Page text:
Sagina subulata Aurea Description
One of our favorite moss-like ground covers for the shade to part shade garden! This yellow foliage version of Irish Moss quickly grows to form a mat just 1" tall and 15" wide.
The soft, cushiony, yellow mat is covered with 100's of tiny white flowers in spring.
This fast-growing shade ground cover is perfect for edging pathways, and planting in between stepping stones.
Plants grow best in part shade or filtered sun, and benefit from watering during prolonged dry spells.
Great for planting at the base of hardy ferns, hostas, hydrangeas, hellebores, & other shade plants.
Special features: Cold hardy, Deer resistant, Easy care, Fast growing, Tolerates foot traffic
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- Botanical name:
Sagina subulata 'Aurea'
- Common name:
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- Ship form:
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- Height x width:
1" x 15"
- Flower color:
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- Bloom season:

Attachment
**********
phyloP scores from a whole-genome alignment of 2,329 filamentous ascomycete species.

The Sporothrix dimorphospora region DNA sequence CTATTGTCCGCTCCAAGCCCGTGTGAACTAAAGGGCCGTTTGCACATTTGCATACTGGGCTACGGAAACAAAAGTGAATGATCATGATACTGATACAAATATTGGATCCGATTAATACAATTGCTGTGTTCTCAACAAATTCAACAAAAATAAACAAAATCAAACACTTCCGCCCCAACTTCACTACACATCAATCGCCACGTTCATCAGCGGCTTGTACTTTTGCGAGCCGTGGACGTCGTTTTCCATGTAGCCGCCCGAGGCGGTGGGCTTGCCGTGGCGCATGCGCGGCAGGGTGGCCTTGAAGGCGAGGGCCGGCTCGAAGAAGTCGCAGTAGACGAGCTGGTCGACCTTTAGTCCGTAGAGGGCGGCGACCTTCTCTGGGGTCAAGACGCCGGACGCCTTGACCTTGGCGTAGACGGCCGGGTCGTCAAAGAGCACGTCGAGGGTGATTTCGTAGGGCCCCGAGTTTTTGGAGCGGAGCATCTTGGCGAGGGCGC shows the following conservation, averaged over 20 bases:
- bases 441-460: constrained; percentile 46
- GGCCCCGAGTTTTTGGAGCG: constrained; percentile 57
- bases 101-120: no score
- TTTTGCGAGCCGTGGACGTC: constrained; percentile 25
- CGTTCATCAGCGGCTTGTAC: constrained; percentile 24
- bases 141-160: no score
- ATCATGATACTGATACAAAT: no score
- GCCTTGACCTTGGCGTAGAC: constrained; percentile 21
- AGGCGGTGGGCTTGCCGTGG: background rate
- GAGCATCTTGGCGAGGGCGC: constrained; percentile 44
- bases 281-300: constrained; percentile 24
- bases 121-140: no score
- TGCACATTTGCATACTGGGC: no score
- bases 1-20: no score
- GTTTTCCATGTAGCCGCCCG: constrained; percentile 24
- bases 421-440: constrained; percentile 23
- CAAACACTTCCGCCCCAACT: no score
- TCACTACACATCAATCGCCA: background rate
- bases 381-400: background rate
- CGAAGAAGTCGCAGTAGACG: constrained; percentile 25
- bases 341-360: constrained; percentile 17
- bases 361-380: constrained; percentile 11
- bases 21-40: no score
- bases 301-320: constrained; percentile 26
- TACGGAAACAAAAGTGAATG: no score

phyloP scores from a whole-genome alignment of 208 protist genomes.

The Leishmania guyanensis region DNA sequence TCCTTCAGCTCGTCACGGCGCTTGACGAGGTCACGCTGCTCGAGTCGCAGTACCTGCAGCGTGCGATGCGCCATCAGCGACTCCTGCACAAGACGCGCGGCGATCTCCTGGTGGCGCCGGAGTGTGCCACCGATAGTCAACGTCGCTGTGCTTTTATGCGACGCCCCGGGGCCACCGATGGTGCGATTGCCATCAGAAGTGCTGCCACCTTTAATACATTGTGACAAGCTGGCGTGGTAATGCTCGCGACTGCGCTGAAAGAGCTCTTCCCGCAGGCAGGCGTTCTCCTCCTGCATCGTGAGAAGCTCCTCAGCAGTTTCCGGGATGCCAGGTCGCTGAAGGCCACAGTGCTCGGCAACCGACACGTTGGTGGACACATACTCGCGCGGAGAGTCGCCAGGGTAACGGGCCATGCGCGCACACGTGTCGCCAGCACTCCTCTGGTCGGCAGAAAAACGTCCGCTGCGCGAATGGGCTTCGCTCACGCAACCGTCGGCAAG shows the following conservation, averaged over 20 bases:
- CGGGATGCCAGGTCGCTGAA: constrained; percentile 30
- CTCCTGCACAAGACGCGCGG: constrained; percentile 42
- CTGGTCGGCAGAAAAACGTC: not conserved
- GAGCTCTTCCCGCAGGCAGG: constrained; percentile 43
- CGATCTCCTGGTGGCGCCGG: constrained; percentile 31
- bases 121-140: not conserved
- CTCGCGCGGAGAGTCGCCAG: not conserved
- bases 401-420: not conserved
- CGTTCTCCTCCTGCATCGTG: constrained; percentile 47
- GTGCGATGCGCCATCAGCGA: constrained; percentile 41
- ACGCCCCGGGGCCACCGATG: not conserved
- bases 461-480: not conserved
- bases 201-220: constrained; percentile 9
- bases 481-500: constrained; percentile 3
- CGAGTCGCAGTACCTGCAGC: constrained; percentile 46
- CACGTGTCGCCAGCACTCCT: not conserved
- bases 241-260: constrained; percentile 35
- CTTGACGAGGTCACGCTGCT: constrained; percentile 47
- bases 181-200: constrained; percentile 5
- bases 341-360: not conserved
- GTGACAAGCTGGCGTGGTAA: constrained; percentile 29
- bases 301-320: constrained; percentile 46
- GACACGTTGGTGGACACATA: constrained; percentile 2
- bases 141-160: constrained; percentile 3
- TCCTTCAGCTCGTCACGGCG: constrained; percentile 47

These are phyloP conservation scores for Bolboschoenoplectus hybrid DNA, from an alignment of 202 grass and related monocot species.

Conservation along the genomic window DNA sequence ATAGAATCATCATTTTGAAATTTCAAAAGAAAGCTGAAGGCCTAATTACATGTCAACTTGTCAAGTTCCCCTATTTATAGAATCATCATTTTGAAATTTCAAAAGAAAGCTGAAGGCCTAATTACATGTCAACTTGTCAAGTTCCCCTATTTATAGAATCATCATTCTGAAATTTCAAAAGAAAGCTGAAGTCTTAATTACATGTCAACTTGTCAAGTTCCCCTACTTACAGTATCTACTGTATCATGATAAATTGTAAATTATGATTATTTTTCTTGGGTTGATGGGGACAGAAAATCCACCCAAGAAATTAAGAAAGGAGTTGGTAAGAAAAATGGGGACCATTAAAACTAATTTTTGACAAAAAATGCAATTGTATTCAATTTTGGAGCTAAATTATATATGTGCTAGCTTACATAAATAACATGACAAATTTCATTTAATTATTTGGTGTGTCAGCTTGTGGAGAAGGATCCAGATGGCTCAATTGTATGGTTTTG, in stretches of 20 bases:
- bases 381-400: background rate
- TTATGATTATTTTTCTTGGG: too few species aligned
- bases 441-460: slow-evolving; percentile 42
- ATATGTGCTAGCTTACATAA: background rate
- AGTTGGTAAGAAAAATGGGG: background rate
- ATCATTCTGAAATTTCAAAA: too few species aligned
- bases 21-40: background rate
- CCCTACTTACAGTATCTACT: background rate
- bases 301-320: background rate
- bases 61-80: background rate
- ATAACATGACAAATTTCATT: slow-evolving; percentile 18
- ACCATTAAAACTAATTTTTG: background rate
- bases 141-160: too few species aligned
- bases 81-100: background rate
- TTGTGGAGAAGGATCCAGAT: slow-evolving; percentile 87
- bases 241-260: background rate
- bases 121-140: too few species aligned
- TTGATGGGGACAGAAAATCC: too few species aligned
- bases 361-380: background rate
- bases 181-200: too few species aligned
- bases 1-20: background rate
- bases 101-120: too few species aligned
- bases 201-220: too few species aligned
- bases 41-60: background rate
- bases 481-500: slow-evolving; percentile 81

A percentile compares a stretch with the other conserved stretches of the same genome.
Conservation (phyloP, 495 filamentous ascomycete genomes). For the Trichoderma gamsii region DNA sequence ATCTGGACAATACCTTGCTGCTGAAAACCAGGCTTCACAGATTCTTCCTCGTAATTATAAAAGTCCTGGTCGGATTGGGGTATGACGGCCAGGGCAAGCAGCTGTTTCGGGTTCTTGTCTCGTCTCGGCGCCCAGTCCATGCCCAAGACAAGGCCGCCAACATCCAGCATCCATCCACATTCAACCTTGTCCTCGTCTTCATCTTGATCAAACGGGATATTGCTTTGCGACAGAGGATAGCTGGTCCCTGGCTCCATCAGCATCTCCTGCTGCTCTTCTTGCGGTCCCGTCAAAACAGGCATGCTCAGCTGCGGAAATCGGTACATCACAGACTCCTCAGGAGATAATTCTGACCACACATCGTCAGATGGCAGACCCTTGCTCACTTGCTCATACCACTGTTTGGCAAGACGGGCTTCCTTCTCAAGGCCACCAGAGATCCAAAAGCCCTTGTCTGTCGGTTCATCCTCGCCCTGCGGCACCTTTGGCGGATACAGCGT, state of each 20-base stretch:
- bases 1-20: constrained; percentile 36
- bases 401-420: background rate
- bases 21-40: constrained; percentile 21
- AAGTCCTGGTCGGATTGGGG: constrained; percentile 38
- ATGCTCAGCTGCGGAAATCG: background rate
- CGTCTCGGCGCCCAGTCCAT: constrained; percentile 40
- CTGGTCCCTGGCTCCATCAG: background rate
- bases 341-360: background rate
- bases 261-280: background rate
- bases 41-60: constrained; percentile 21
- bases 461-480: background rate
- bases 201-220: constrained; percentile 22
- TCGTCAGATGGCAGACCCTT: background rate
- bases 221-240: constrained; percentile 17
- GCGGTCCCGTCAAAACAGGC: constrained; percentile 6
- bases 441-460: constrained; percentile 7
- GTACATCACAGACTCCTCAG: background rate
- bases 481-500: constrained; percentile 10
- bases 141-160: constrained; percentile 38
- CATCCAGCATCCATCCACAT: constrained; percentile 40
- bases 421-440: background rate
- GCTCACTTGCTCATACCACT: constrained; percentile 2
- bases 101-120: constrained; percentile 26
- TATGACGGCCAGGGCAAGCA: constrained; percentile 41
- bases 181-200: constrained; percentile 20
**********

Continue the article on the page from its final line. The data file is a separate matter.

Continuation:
Alpine & rock, Container gardening, Edging, Ground cover, Naturalizing, Rock garden, Small spaces, Under planting
- Cannot ship to:
AK, CAN, HI, PR
- Patent #: None
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Soil: Prefers evenly moist, compost-rich soil. Likes a lot of moisture, but not wet feet. Dislikes both drought and soggy wet soils.
Light: Full sun to part shade. This plant is happiest when it receives cool sunlight, NOT hot afternoon sun. May need to be protected from hot afternoon sun in the south. May turn brown during summer's hottest days, but greens up again as temperatures fall in autumn.
Water: Needs regular watering, but should not have soggy roots.
Spacing: 6"- 12"
Fertilizing: Annual application of fertilizer in early spring of a slow-release fertilizer or a general purpose garden fertilizer with a ratio such as 16-8-8. Use the fertilizer according to the directions on the label. Always water deeply immediately after applying fertilizer, as the fertilizer may burn the plant's roots.
Winterizing: For a neat appearance, remove old foliage before new spring growth emerges.
Maintenance & pruning: Easily divided in early spring or fall, by ripping up the clump into smaller pieces. In hot, humid summer regions sometimes melts out, and becomes unattractive in mid summer, usually reviving in the fall.
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